Final tips for the Geography examinations

The first tip is crucial – read the questions – carefully. Sometimes, answers that score low marks have not focused on the question, and answered a different question! You have five minutes reading time at the start of each paper, and it is important to make the most of this time, so read and re-read the question paper carefully, and choose the question (s) that you will answer. Underline the command terms – are you being asked to describe, explain, discuss or evaluate  – the command terms will help shape your answer. Have a look at these in the subject Guide and be clear on what different command terms mean.

Second, plan your answer. In the extended answers (Questions 5 -7 in Paper 1, part (c) questions in Paper 2, and all questions in paper 3, bring in key concepts/contrasts such as high- and low-income countries, short- and long-term, natural and anthropogenic (man-made), core and periphery, deliberate and accidental, positive and negative. Using some of these terms will give your answer much greater impact than an answer that focuses merely on case study material. These concepts allow you to use your case studies/examples to support your views and opinions.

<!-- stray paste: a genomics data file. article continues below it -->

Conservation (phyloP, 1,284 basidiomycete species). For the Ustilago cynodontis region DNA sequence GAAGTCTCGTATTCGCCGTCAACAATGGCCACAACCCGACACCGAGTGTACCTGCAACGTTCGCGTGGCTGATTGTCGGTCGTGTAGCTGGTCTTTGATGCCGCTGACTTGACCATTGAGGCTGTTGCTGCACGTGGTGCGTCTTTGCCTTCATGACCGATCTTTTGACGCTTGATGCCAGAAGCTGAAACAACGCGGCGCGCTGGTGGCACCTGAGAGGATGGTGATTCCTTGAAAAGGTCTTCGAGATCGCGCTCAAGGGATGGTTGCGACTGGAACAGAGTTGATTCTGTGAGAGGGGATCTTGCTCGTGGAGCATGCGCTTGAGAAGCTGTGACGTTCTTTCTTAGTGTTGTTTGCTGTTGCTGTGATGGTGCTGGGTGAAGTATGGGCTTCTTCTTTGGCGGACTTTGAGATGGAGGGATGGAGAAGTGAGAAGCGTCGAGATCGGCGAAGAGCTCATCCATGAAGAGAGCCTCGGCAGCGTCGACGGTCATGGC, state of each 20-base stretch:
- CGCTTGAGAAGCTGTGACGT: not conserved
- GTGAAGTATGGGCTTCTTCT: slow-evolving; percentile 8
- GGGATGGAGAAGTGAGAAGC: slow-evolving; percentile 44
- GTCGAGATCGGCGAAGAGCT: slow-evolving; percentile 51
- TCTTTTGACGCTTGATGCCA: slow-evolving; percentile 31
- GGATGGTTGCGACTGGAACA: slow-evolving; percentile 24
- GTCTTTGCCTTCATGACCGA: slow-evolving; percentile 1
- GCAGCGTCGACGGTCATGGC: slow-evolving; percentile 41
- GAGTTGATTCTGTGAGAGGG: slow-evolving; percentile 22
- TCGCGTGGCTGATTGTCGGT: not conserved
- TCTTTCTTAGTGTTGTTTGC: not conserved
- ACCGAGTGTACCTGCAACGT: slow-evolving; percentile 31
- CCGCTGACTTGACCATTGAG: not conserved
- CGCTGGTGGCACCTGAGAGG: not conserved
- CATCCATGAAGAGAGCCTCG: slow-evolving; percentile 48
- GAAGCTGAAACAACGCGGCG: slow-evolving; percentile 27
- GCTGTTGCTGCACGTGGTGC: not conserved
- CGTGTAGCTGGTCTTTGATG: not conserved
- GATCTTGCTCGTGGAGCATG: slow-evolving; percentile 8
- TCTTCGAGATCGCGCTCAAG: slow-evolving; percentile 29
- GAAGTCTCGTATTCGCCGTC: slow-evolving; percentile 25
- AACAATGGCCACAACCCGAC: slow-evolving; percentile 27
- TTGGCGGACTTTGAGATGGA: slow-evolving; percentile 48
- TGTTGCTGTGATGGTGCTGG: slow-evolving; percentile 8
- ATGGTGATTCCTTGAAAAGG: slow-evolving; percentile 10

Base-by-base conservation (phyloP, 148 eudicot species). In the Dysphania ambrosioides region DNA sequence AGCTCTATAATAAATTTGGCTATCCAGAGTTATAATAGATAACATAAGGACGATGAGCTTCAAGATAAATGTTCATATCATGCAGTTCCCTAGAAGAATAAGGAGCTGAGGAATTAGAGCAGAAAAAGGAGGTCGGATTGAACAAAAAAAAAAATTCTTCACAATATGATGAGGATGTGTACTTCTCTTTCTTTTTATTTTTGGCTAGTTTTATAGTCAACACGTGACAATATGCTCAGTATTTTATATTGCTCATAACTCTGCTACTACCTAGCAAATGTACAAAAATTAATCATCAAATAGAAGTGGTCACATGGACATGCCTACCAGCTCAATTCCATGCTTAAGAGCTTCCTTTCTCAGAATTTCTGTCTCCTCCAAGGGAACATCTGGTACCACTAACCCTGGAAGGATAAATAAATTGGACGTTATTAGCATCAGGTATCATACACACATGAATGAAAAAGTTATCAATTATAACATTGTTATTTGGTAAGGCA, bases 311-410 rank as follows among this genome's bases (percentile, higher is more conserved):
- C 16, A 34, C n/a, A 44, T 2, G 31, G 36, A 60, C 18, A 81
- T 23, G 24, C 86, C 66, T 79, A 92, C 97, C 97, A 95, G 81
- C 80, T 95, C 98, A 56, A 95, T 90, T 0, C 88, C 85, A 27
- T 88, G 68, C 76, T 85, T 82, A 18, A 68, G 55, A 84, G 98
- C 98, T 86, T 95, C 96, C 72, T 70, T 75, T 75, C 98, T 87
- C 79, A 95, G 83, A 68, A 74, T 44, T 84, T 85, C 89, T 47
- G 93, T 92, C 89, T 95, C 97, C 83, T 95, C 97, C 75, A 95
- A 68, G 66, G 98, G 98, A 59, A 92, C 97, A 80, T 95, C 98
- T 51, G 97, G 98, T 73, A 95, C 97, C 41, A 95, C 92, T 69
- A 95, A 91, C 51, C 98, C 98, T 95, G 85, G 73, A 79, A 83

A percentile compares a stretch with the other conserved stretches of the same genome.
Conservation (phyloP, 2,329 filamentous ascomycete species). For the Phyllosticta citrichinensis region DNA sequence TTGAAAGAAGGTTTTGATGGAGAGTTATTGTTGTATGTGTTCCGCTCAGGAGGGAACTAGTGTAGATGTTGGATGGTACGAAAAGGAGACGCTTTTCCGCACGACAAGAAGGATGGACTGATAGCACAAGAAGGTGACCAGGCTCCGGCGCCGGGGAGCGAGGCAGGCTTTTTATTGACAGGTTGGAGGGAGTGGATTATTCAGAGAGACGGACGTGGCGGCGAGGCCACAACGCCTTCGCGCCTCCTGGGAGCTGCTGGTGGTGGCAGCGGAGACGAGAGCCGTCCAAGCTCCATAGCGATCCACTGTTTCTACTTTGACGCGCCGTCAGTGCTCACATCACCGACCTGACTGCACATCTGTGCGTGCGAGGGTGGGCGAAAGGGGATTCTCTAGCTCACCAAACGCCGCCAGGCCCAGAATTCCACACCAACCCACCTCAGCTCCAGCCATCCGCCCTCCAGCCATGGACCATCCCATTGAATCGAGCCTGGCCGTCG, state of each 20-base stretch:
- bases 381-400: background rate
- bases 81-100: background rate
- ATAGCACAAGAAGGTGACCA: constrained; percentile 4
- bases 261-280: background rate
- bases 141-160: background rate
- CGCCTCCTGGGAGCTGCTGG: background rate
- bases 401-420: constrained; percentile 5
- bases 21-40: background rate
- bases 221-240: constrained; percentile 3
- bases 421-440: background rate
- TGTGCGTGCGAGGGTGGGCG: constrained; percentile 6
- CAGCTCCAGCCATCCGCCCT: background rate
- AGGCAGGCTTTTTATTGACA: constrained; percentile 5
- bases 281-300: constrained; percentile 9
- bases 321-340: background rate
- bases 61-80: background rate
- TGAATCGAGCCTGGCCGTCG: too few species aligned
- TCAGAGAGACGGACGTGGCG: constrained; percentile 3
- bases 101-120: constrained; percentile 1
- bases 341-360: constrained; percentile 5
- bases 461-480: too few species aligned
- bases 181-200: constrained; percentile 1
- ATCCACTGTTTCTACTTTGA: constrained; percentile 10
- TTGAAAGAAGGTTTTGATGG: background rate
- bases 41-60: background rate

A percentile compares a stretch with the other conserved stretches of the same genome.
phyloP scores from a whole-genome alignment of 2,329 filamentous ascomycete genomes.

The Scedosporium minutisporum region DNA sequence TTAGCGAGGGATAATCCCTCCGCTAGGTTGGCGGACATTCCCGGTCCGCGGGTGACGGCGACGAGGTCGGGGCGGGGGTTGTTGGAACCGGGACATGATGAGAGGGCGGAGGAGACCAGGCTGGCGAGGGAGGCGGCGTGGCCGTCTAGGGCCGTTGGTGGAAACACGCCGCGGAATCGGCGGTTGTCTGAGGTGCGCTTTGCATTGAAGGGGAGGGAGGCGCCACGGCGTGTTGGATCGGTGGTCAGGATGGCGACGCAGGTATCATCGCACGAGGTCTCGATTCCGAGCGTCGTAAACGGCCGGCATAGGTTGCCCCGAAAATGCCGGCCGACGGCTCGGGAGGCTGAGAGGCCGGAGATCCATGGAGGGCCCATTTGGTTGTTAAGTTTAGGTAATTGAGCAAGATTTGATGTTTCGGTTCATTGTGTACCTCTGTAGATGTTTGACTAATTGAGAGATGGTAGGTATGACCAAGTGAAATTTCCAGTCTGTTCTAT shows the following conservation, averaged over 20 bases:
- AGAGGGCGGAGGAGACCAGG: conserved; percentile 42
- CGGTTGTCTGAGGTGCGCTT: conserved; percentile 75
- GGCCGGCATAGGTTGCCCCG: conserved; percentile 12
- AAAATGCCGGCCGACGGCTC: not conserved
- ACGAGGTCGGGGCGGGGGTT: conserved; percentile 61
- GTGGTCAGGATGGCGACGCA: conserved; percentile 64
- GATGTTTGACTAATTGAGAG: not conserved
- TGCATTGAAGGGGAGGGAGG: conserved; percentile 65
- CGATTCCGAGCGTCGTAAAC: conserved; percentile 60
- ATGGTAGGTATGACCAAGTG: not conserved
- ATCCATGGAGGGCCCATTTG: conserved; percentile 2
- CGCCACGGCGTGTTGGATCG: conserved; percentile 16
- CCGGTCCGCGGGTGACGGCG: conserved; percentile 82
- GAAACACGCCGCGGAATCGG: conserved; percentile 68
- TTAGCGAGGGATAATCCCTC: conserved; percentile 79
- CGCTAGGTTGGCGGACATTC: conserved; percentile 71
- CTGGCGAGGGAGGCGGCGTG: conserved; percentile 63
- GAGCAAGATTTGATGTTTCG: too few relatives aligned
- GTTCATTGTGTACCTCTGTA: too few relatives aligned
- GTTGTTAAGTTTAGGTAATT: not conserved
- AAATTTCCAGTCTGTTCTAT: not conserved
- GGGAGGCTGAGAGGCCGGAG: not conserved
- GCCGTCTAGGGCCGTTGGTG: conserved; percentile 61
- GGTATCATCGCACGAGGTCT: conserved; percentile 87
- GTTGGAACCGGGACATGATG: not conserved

Next, answer the question. You will only be given credit for relevant information, so make it count. Try to remain focused on the question. It is often a good practice to refer to the question at least once in the middle of your essay. Where relevant, try to bring in supporting examples and case studies into extended answers. Getting two examples in a paragraph is useful, as it may allow you to compare, contrast or evaluate different places, processes, features  or organisations.

Try to write about places that you know well. You are far more likely to impress examiners with detailed knowledge about your own country (where relevant) than using places that you feel less confident about.

Finally, in your revision, try to look over some past exams, mark schemes and examiners reports. These often highlight areas where students could make improvements.

Good luck with the forthcoming exams.

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